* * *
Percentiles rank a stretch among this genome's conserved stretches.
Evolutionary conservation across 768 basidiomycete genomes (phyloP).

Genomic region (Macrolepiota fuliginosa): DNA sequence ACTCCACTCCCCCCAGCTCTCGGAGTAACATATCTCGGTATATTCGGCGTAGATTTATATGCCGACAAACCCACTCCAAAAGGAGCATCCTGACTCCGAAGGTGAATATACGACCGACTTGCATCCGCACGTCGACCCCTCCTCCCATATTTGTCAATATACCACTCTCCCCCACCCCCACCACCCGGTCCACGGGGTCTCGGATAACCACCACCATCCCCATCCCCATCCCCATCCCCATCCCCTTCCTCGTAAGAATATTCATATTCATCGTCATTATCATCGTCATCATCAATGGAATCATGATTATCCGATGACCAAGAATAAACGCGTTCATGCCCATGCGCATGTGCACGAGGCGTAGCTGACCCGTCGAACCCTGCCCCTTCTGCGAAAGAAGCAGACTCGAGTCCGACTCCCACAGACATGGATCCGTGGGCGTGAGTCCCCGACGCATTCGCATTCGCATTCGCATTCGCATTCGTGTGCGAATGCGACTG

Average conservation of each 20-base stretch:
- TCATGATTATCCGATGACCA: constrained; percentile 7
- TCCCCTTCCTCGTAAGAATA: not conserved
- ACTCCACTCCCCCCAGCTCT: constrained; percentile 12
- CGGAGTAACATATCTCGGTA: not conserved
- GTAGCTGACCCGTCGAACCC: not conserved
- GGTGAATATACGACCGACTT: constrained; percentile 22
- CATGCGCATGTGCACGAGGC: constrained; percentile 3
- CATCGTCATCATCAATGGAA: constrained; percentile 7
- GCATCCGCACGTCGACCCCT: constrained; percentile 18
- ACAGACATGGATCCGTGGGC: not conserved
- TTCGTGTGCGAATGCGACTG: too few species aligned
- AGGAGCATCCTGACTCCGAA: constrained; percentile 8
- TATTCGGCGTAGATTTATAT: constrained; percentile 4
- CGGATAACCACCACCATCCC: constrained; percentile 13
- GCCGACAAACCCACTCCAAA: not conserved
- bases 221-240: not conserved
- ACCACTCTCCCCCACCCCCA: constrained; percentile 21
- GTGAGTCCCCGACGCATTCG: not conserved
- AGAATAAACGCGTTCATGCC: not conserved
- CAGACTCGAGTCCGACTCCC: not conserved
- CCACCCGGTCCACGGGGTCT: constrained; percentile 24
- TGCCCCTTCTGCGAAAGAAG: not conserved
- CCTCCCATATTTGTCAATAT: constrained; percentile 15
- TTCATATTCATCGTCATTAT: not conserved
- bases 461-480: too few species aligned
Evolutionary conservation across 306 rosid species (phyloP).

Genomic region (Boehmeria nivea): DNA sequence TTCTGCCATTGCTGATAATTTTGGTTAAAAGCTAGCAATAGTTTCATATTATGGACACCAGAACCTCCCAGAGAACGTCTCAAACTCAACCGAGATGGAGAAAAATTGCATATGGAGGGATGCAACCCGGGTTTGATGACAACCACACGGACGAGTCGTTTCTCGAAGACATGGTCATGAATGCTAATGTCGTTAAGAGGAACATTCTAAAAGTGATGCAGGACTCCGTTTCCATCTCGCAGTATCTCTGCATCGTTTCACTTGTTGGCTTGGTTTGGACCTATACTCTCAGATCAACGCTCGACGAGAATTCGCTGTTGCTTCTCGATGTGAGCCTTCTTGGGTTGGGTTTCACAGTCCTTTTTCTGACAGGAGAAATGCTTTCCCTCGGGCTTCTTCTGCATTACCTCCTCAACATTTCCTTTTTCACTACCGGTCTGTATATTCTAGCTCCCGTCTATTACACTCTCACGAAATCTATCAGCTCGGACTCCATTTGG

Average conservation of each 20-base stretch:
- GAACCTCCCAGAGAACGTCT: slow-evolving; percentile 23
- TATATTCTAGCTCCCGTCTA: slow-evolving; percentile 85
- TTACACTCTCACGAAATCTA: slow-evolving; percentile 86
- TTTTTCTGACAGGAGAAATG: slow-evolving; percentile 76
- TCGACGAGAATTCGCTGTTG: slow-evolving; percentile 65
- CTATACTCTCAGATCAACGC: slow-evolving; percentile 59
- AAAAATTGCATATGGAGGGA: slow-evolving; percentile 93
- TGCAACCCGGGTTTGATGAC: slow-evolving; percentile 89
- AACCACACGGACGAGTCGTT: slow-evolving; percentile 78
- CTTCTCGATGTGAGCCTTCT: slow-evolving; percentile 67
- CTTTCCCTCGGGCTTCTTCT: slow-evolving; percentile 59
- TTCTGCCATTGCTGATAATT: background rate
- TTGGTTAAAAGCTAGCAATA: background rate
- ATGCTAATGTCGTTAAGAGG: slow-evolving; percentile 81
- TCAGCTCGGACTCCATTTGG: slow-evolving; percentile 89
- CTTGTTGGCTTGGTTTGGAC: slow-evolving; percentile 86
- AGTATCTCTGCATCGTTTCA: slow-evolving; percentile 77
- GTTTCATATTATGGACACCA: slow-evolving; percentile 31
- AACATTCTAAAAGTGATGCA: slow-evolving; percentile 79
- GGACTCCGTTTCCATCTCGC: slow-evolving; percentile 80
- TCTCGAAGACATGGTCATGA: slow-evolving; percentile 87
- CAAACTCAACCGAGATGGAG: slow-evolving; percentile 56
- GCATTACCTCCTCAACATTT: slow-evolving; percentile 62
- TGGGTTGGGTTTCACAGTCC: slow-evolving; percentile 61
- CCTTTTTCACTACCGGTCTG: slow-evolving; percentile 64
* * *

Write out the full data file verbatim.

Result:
Percentiles rank a stretch among this genome's conserved stretches.
Evolutionary conservation across 768 basidiomycete genomes (phyloP).

Genomic region (Macrolepiota fuliginosa): DNA sequence ACTCCACTCCCCCCAGCTCTCGGAGTAACATATCTCGGTATATTCGGCGTAGATTTATATGCCGACAAACCCACTCCAAAAGGAGCATCCTGACTCCGAAGGTGAATATACGACCGACTTGCATCCGCACGTCGACCCCTCCTCCCATATTTGTCAATATACCACTCTCCCCCACCCCCACCACCCGGTCCACGGGGTCTCGGATAACCACCACCATCCCCATCCCCATCCCCATCCCCATCCCCTTCCTCGTAAGAATATTCATATTCATCGTCATTATCATCGTCATCATCAATGGAATCATGATTATCCGATGACCAAGAATAAACGCGTTCATGCCCATGCGCATGTGCACGAGGCGTAGCTGACCCGTCGAACCCTGCCCCTTCTGCGAAAGAAGCAGACTCGAGTCCGACTCCCACAGACATGGATCCGTGGGCGTGAGTCCCCGACGCATTCGCATTCGCATTCGCATTCGCATTCGTGTGCGAATGCGACTG

Average conservation of each 20-base stretch:
- TCATGATTATCCGATGACCA: constrained; percentile 7
- TCCCCTTCCTCGTAAGAATA: not conserved
- ACTCCACTCCCCCCAGCTCT: constrained; percentile 12
- CGGAGTAACATATCTCGGTA: not conserved
- GTAGCTGACCCGTCGAACCC: not conserved
- GGTGAATATACGACCGACTT: constrained; percentile 22
- CATGCGCATGTGCACGAGGC: constrained; percentile 3
- CATCGTCATCATCAATGGAA: constrained; percentile 7
- GCATCCGCACGTCGACCCCT: constrained; percentile 18
- ACAGACATGGATCCGTGGGC: not conserved
- TTCGTGTGCGAATGCGACTG: too few species aligned
- AGGAGCATCCTGACTCCGAA: constrained; percentile 8
- TATTCGGCGTAGATTTATAT: constrained; percentile 4
- CGGATAACCACCACCATCCC: constrained; percentile 13
- GCCGACAAACCCACTCCAAA: not conserved
- bases 221-240: not conserved
- ACCACTCTCCCCCACCCCCA: constrained; percentile 21
- GTGAGTCCCCGACGCATTCG: not conserved
- AGAATAAACGCGTTCATGCC: not conserved
- CAGACTCGAGTCCGACTCCC: not conserved
- CCACCCGGTCCACGGGGTCT: constrained; percentile 24
- TGCCCCTTCTGCGAAAGAAG: not conserved
- CCTCCCATATTTGTCAATAT: constrained; percentile 15
- TTCATATTCATCGTCATTAT: not conserved
- bases 461-480: too few species aligned
Evolutionary conservation across 306 rosid species (phyloP).

Genomic region (Boehmeria nivea): DNA sequence TTCTGCCATTGCTGATAATTTTGGTTAAAAGCTAGCAATAGTTTCATATTATGGACACCAGAACCTCCCAGAGAACGTCTCAAACTCAACCGAGATGGAGAAAAATTGCATATGGAGGGATGCAACCCGGGTTTGATGACAACCACACGGACGAGTCGTTTCTCGAAGACATGGTCATGAATGCTAATGTCGTTAAGAGGAACATTCTAAAAGTGATGCAGGACTCCGTTTCCATCTCGCAGTATCTCTGCATCGTTTCACTTGTTGGCTTGGTTTGGACCTATACTCTCAGATCAACGCTCGACGAGAATTCGCTGTTGCTTCTCGATGTGAGCCTTCTTGGGTTGGGTTTCACAGTCCTTTTTCTGACAGGAGAAATGCTTTCCCTCGGGCTTCTTCTGCATTACCTCCTCAACATTTCCTTTTTCACTACCGGTCTGTATATTCTAGCTCCCGTCTATTACACTCTCACGAAATCTATCAGCTCGGACTCCATTTGG

Average conservation of each 20-base stretch:
- GAACCTCCCAGAGAACGTCT: slow-evolving; percentile 23
- TATATTCTAGCTCCCGTCTA: slow-evolving; percentile 85
- TTACACTCTCACGAAATCTA: slow-evolving; percentile 86
- TTTTTCTGACAGGAGAAATG: slow-evolving; percentile 76
- TCGACGAGAATTCGCTGTTG: slow-evolving; percentile 65
- CTATACTCTCAGATCAACGC: slow-evolving; percentile 59
- AAAAATTGCATATGGAGGGA: slow-evolving; percentile 93
- TGCAACCCGGGTTTGATGAC: slow-evolving; percentile 89
- AACCACACGGACGAGTCGTT: slow-evolving; percentile 78
- CTTCTCGATGTGAGCCTTCT: slow-evolving; percentile 67
- CTTTCCCTCGGGCTTCTTCT: slow-evolving; percentile 59
- TTCTGCCATTGCTGATAATT: background rate
- TTGGTTAAAAGCTAGCAATA: background rate
- ATGCTAATGTCGTTAAGAGG: slow-evolving; percentile 81
- TCAGCTCGGACTCCATTTGG: slow-evolving; percentile 89
- CTTGTTGGCTTGGTTTGGAC: slow-evolving; percentile 86
- AGTATCTCTGCATCGTTTCA: slow-evolving; percentile 77
- GTTTCATATTATGGACACCA: slow-evolving; percentile 31
- AACATTCTAAAAGTGATGCA: slow-evolving; percentile 79
- GGACTCCGTTTCCATCTCGC: slow-evolving; percentile 80
- TCTCGAAGACATGGTCATGA: slow-evolving; percentile 87
- CAAACTCAACCGAGATGGAG: slow-evolving; percentile 56
- GCATTACCTCCTCAACATTT: slow-evolving; percentile 62
- TGGGTTGGGTTTCACAGTCC: slow-evolving; percentile 61
- CCTTTTTCACTACCGGTCTG: slow-evolving; percentile 64